Posted by: RAM | February 10, 2016

Thursday (February 11): “What profit is there for one to gain the whole world yet lose or forfeit himself?”

Mabuhay at Mabuting Balita!
Month of the Passion of Our Lord
Feast of Our Lady of Lourdes
Thursday after Ash Wednesday
Lectionary: 220

First Reading: Deuteronomy 30:15-20
Psalms 1:1-4, 6: Be merciful, O Lord, for we have sinned.
Gospel: Luke 9:22-25
Jesus said to his disciples:
“The Son of Man must suffer greatly and be rejected
by the elders, the chief priests, and the scribes,
and be killed and on the third day be raised.”

Then he said to all,
“If anyone wishes to come after me, he must deny himself
and take up his cross daily and follow me.
For whoever wishes to save his life will lose it,
but whoever loses his life for my sake will save it.
What profit is there for one to gain the whole world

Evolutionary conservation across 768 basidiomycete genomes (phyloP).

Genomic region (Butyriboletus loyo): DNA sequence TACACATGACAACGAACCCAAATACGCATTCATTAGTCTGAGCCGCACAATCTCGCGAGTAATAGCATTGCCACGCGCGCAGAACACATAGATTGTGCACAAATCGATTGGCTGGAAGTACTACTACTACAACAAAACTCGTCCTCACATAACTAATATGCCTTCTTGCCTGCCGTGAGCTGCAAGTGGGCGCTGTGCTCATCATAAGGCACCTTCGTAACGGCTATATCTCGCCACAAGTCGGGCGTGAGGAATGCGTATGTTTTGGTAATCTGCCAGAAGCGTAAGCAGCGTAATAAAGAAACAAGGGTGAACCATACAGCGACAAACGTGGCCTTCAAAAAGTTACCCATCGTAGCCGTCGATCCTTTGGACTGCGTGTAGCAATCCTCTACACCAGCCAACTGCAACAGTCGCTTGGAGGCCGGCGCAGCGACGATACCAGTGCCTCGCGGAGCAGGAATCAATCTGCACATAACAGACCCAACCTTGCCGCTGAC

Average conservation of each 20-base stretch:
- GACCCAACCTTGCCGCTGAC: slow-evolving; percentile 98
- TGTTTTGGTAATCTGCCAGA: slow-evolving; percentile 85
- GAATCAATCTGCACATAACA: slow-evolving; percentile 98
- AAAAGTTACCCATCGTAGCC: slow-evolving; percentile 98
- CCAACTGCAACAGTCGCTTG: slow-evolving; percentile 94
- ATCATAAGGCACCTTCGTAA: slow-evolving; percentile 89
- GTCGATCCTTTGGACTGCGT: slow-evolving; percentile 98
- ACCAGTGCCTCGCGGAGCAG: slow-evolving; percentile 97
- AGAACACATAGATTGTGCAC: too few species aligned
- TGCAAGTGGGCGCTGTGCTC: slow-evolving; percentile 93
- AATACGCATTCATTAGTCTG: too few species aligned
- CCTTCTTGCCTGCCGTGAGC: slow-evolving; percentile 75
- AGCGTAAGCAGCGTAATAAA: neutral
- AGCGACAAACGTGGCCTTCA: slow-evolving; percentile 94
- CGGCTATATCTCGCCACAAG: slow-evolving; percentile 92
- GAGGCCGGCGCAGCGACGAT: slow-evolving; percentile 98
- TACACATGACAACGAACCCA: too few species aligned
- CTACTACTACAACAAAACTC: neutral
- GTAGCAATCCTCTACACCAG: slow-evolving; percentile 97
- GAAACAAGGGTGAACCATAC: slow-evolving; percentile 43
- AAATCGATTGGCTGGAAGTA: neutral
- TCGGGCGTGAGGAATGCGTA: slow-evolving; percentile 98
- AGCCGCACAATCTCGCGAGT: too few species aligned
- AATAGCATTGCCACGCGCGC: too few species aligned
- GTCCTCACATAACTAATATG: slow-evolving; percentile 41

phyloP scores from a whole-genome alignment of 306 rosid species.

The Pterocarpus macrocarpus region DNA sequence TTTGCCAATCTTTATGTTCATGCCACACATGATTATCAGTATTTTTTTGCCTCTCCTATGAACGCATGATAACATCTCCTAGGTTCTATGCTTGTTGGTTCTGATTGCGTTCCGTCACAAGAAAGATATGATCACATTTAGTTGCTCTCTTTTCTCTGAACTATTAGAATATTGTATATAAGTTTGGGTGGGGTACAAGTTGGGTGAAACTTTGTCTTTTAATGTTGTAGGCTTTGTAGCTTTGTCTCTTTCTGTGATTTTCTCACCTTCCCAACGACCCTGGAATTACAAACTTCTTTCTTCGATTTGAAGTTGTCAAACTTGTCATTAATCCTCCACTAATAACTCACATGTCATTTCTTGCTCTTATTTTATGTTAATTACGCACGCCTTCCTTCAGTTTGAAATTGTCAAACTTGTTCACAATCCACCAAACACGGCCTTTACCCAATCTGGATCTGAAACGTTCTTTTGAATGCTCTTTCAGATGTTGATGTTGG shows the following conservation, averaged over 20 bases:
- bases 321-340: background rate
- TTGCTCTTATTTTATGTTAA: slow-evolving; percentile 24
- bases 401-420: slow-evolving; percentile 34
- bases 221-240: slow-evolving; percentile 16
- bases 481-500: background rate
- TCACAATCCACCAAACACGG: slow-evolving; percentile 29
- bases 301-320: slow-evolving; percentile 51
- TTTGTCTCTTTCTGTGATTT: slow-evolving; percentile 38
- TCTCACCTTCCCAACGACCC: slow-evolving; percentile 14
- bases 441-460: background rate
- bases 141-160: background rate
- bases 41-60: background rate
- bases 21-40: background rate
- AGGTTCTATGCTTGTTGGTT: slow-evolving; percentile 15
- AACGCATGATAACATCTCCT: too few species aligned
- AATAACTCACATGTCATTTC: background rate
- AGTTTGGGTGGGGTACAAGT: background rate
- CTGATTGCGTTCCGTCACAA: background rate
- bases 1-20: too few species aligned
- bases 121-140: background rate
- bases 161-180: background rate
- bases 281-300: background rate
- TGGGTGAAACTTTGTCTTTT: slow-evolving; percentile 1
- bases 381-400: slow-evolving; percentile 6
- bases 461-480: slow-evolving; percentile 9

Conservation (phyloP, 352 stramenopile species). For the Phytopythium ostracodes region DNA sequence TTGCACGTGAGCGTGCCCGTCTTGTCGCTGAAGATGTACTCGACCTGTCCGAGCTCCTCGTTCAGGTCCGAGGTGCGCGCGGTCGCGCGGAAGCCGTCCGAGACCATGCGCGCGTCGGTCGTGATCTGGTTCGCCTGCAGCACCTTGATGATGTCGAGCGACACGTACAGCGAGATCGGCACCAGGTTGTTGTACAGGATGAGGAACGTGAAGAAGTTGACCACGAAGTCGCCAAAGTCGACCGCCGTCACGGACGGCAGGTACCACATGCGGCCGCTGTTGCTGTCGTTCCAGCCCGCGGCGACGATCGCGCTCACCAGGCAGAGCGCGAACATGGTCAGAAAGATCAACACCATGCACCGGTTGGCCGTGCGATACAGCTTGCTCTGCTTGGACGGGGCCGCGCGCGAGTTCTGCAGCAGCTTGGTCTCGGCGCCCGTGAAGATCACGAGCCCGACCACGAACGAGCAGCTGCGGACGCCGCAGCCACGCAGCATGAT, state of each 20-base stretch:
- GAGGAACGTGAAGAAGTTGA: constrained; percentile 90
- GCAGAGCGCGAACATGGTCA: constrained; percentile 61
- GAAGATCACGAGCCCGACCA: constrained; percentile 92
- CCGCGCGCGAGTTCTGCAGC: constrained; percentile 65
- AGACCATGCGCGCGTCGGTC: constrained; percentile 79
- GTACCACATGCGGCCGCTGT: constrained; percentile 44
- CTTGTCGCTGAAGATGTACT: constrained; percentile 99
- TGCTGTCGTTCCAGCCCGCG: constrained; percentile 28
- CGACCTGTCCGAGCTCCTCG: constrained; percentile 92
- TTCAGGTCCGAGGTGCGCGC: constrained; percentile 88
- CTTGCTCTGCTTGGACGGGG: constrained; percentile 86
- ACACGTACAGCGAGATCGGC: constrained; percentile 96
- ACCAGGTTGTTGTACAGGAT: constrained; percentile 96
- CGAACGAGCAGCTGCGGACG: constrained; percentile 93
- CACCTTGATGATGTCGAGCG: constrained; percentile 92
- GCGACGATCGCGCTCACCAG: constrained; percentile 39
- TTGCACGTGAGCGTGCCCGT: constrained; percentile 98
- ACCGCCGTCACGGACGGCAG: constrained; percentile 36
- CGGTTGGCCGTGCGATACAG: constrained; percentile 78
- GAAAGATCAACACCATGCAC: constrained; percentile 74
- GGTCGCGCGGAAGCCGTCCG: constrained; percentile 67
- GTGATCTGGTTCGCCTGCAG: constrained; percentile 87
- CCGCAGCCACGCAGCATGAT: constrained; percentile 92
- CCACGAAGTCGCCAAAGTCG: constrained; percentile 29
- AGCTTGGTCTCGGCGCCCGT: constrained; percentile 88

yet lose or forfeit himself?”
http://www.usccb.org/bible/readings/021016.cfm

Reflection: Do you know the healing, transforming power of the cross? When Jesus predicted his passion his disciples were dismayed. Rejection and crucifixion meant defeat and condemnation, not victory and freedom. How could Jesus’ self-denial, suffering and death lead to victory and life? Through his obedience to his Father’s will, Jesus reversed the curse of Adam’s disobedience. His death on the cross won pardon for the guilty, freedom for the oppressed, healing for the afflicted, and new life for those condemned to death. His death makes possible our freedom to live as sons and daughters of God. There’s a certain paradox in God’s economy. We lose what we gain, and we gain what we lose. When we try run our life our own way, we end up losing it to futility. Only God can free us from our ignorance and sinful ways. When we surrender our lives to God, he gives us new life in his Spirit and the pledge of eternal life. God wants us to be spiritually fit to serve him at all times. When the body is very weak or ill, we make every effort to nurse it back to health. How much more effort and attention should we give to the spiritual health of our hearts and minds!